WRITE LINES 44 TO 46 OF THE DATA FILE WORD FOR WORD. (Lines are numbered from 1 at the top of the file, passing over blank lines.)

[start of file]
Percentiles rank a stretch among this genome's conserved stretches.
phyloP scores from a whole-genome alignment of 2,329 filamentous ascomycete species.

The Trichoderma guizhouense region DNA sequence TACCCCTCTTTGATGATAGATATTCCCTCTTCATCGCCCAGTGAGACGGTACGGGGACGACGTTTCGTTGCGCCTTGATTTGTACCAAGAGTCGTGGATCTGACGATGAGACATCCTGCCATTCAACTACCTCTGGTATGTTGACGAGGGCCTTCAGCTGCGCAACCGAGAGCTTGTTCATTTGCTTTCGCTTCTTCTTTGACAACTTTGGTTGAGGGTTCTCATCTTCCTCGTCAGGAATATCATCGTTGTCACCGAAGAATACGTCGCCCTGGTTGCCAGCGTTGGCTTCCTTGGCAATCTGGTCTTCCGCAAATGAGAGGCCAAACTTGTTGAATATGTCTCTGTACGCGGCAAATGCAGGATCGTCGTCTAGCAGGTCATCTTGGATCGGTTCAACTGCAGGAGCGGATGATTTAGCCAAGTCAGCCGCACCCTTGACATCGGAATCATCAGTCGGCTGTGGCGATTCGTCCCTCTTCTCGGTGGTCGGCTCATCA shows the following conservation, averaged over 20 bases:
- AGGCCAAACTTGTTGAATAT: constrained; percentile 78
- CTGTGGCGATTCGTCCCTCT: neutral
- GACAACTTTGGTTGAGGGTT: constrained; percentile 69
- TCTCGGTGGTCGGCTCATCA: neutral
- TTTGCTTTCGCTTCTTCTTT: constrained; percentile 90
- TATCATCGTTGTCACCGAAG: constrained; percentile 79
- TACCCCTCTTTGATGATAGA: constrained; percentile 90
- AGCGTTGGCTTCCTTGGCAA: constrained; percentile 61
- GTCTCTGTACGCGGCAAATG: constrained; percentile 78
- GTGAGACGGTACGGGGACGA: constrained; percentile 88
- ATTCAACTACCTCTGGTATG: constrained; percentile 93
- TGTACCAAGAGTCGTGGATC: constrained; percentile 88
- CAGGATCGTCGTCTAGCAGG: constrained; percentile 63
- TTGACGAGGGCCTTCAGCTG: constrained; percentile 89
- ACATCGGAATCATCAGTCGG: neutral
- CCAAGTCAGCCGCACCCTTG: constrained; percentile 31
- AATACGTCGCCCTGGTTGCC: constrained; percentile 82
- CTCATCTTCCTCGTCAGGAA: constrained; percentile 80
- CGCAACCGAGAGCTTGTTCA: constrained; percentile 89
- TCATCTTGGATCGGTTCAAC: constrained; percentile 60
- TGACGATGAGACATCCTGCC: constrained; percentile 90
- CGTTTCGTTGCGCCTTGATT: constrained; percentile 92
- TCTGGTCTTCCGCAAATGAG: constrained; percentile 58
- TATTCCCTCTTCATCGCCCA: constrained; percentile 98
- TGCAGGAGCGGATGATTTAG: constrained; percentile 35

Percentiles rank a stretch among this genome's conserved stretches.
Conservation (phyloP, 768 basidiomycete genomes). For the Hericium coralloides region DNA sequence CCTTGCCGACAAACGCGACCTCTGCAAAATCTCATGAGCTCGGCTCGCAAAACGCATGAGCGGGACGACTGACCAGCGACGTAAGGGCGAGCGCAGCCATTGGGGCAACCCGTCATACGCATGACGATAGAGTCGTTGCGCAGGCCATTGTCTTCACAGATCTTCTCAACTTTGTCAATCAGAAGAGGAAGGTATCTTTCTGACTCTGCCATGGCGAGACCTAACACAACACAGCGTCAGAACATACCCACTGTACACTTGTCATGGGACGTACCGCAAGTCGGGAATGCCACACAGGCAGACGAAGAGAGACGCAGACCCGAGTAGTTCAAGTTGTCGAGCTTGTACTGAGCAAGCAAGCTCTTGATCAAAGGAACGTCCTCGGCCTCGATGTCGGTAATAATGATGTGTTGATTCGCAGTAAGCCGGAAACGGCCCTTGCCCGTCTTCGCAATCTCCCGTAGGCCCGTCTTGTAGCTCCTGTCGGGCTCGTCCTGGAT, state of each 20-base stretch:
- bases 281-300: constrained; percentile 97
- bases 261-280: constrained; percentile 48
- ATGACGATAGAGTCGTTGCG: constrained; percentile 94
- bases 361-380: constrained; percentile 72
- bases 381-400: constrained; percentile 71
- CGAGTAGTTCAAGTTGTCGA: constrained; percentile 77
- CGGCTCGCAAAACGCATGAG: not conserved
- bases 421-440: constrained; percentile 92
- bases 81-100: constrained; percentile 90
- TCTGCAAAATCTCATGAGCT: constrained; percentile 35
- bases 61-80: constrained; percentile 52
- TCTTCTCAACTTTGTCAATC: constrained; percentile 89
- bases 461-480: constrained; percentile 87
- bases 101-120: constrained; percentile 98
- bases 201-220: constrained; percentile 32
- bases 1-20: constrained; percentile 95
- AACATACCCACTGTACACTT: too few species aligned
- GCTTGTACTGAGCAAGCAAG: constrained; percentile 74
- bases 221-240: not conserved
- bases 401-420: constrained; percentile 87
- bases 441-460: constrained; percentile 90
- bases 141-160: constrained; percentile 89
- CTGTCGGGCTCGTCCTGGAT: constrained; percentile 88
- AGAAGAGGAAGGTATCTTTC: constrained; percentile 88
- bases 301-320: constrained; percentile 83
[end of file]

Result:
- bases 101-120: constrained; percentile 98
- bases 201-220: constrained; percentile 32
- bases 1-20: constrained; percentile 95